The smart grill gets smarter over time. It remembers your preferences and tweaks its instructions accordingly. If you consistently remove a steak from the grill a few minutes before the grill suggests you do, perhaps because you like it rare, then the grill will adjust its recipe going forward to reflect that. If you leave your steak on the grill for longer than the grill advises, perhaps because you enjoy inedible cinders, then the grill will adjust to reflect your tastes too, and will probably also give you some good recommendations on brands of ketchup, Mr. President.

The Lynx SmartGrill is a timesaver! It lets you, the putative cook, “set it and forget it” and instead devote your attentions to socializing, and drinking beer, and gossiping about those neighbors whom you didn’t invite to your cookout. The reward for a successful cookout is the friends you made along the way, after all, and the SmartGrill will let you focus on those friends while not worrying about the food.

The SmartGrill is also a talking grill. It will give you audio notifications when your services are required. It will also say stuff like “Please set up your Wi-Fi connection,” and “SmartGrill, at your service,” which is sort of fun. The grill can text you too, if you prefer to relate to your grill on that level. “U up bro? Come cook on me bro. Flip ur ribeye bro,” it will say. (These are not verbatim quotes, but you get the gist of it.) You can talk to the SmartGrill, too—and unlike the rest of the ingrates in your family, the SmartGrill will actually listen. The smart grill is always there to lend an ear.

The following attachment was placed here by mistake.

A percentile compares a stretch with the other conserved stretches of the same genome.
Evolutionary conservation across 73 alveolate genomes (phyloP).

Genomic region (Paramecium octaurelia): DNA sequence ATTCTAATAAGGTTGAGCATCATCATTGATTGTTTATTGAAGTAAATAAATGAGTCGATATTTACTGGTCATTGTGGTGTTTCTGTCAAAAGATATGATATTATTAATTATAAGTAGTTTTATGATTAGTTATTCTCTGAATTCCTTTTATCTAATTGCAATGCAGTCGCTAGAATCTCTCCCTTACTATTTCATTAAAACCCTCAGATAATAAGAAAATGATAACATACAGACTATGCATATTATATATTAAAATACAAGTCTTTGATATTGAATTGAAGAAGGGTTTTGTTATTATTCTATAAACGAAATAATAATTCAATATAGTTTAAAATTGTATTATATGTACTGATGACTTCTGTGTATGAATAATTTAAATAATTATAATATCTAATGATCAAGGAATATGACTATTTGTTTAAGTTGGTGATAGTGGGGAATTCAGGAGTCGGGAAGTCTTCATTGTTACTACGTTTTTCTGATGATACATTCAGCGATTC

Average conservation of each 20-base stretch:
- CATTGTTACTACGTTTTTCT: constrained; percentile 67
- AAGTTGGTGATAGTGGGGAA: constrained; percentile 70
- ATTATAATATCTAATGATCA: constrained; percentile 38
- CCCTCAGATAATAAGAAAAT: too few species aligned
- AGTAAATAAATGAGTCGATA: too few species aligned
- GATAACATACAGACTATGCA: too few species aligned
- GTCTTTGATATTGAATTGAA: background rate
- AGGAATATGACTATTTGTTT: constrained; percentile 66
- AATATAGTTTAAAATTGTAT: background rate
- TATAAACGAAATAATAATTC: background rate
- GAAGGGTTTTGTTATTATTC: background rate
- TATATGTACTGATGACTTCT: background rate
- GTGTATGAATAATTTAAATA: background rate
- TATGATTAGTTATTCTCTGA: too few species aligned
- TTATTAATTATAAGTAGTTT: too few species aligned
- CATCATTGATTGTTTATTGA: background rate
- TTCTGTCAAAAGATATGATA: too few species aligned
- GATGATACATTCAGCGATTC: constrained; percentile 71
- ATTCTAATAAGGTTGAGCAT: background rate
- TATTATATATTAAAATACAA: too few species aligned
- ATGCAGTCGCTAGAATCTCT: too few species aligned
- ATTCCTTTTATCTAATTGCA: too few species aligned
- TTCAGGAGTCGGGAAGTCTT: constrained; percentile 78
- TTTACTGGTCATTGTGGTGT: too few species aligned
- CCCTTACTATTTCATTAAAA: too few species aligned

The case against the smart grill: The smart grill is very, very expensive. Many “smart” objects are pricey, of course, but the smart grill blows past pricey and moves into the realm of the obscene. You can get a serviceable used car for the amount you’d pay for the SmartGrill, and you could use that car all year round, not just in warm weather. If you are especially crafty, you could probably rig a device that would cook food on the hood of the car, thus killing two birds with one stone. But if you try to drive your grill down to the store, not only will you not get anywhere, but your family and neighbors may well start to worry about your mental health. Advantage: car.